You know before opening the caddy that this will be the last session with that particular tea. The caddy feels unusually light, and the few lonely leaves left inside make an odd, metallic scraping noise as they slide about.
I’d correctly assumed that my time with my current batch of Silver Needle was coming to a close, and thought it best not to dally with it, to drink it up before it noticeably started to decline in quality, to clear the decks so to speak (not to mention the caddy-space), and make room for a new white tea in the stash.
I peered inside. Just a little too much for my favourite gaiwan, so I decided to use the slightly larger Blue Willow pattern one, and perform very fast flash infusions.
I rinsed and warmed the gaiwan, and dropped the leaf in.
It was only then that I realised how much broken leaf and dust had been hiding beneath the good stuff.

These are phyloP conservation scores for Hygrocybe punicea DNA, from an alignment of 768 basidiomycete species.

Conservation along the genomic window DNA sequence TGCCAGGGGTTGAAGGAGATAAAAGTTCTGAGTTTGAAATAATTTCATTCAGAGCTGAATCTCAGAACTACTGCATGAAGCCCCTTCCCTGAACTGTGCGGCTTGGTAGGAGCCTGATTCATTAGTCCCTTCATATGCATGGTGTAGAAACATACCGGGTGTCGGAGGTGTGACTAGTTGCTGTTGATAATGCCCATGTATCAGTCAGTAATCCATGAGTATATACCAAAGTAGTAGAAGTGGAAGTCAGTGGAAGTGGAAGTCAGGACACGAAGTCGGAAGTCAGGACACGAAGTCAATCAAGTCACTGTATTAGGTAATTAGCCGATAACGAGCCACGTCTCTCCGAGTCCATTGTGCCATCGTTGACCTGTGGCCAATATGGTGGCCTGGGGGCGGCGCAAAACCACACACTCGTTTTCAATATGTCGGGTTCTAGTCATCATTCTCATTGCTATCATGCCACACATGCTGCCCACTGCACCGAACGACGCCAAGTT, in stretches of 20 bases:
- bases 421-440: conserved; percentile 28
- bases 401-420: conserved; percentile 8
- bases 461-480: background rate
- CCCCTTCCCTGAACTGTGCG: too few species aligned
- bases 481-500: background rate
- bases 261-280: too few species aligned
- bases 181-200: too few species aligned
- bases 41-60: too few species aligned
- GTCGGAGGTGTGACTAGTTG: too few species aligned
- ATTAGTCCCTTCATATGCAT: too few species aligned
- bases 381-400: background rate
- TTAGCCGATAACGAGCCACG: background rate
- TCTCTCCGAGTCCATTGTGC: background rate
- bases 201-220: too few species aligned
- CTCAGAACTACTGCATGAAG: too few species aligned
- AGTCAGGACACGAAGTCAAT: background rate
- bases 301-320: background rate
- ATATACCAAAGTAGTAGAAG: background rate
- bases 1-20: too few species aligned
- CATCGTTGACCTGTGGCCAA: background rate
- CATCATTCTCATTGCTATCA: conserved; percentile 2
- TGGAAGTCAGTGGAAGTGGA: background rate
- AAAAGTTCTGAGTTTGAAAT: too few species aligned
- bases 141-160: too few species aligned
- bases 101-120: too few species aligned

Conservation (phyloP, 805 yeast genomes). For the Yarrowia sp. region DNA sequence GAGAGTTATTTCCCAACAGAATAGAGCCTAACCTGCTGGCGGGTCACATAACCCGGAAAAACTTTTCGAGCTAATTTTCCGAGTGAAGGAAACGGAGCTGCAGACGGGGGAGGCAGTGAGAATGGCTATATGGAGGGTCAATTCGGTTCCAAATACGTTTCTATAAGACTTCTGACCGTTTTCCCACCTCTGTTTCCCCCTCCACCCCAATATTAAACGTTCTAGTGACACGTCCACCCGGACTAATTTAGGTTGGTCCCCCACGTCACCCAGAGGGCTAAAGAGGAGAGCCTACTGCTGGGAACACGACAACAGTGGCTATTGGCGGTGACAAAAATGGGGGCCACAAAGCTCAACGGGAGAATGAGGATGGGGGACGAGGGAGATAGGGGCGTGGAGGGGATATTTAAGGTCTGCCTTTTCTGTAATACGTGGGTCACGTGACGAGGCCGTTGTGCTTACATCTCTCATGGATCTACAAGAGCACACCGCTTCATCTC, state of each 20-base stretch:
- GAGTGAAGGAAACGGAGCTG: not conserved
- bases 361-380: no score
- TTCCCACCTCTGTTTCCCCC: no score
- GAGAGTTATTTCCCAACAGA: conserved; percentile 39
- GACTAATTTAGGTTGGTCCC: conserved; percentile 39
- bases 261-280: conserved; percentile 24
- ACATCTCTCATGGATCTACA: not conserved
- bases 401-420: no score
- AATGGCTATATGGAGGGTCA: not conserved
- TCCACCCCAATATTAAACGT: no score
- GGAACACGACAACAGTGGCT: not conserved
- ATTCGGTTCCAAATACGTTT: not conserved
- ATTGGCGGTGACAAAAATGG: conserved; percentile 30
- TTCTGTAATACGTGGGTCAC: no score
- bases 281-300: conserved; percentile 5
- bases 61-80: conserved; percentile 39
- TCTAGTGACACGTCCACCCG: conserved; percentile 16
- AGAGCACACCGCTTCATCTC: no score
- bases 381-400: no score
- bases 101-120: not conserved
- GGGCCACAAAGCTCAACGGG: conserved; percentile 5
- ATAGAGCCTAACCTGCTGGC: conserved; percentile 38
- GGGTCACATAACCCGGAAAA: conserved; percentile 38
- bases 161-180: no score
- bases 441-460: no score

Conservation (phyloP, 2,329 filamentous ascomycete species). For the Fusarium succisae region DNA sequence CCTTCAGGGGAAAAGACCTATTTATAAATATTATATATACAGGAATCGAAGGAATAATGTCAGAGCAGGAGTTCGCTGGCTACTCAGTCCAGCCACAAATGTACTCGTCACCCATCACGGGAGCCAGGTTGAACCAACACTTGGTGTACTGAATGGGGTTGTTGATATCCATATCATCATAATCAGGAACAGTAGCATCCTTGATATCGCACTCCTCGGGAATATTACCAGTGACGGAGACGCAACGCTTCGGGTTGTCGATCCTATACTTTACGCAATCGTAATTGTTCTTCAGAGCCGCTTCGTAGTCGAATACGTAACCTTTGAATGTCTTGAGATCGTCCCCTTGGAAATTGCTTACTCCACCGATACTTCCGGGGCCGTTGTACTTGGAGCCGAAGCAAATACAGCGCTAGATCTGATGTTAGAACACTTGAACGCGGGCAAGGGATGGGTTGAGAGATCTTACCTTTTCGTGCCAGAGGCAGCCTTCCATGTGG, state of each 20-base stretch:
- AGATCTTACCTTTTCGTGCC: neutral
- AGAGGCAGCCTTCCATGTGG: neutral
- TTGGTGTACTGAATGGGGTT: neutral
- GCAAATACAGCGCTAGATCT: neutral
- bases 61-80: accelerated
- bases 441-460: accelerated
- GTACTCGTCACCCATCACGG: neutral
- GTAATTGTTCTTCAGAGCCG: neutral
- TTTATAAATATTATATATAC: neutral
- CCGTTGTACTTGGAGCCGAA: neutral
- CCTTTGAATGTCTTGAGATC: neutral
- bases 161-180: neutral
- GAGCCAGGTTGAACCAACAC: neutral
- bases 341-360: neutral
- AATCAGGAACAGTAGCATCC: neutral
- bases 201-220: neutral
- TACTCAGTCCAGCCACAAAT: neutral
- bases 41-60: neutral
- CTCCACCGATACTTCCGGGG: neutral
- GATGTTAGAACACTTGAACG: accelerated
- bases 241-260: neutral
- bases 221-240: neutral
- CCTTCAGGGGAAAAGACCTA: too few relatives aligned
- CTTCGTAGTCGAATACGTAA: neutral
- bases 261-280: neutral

My first concern was naturally enough how I could avoid the tea liquor becoming bitter.
Broken leaf + dust = a much greater surface area exposed to the tea water, and it’s painfully easy to oversteep, no matter which infusion method one uses.
Also, once exposed to the water that dust and those broken leaves quickly coagulate into a messy paste that makes gaiwan infusion frustratingly tricky.
It’s infuriatingly hard to avoid leaf flotsam slithering under the gaiwan’s lid and clogging the tea strainer, which subsequently requires de-clagging after every steeping.
Worse still, plenty of ultra-fine particles still manage to find their way through, giving the tea a slightly cloudy appearance – somewhat off-putting when that tea has always produced a crystal clear beverage.
In retrospect, I should have dropped the leaf into a tea filter bag and pot-brewed it. I might not have been able to eliminate the slightly bitter component from this session, but it should have dealt with the cloudiness.
Not the best way to finish off a batch of tea, it has to be said, but lessons learned, and all that.
The tea-cup is always half full….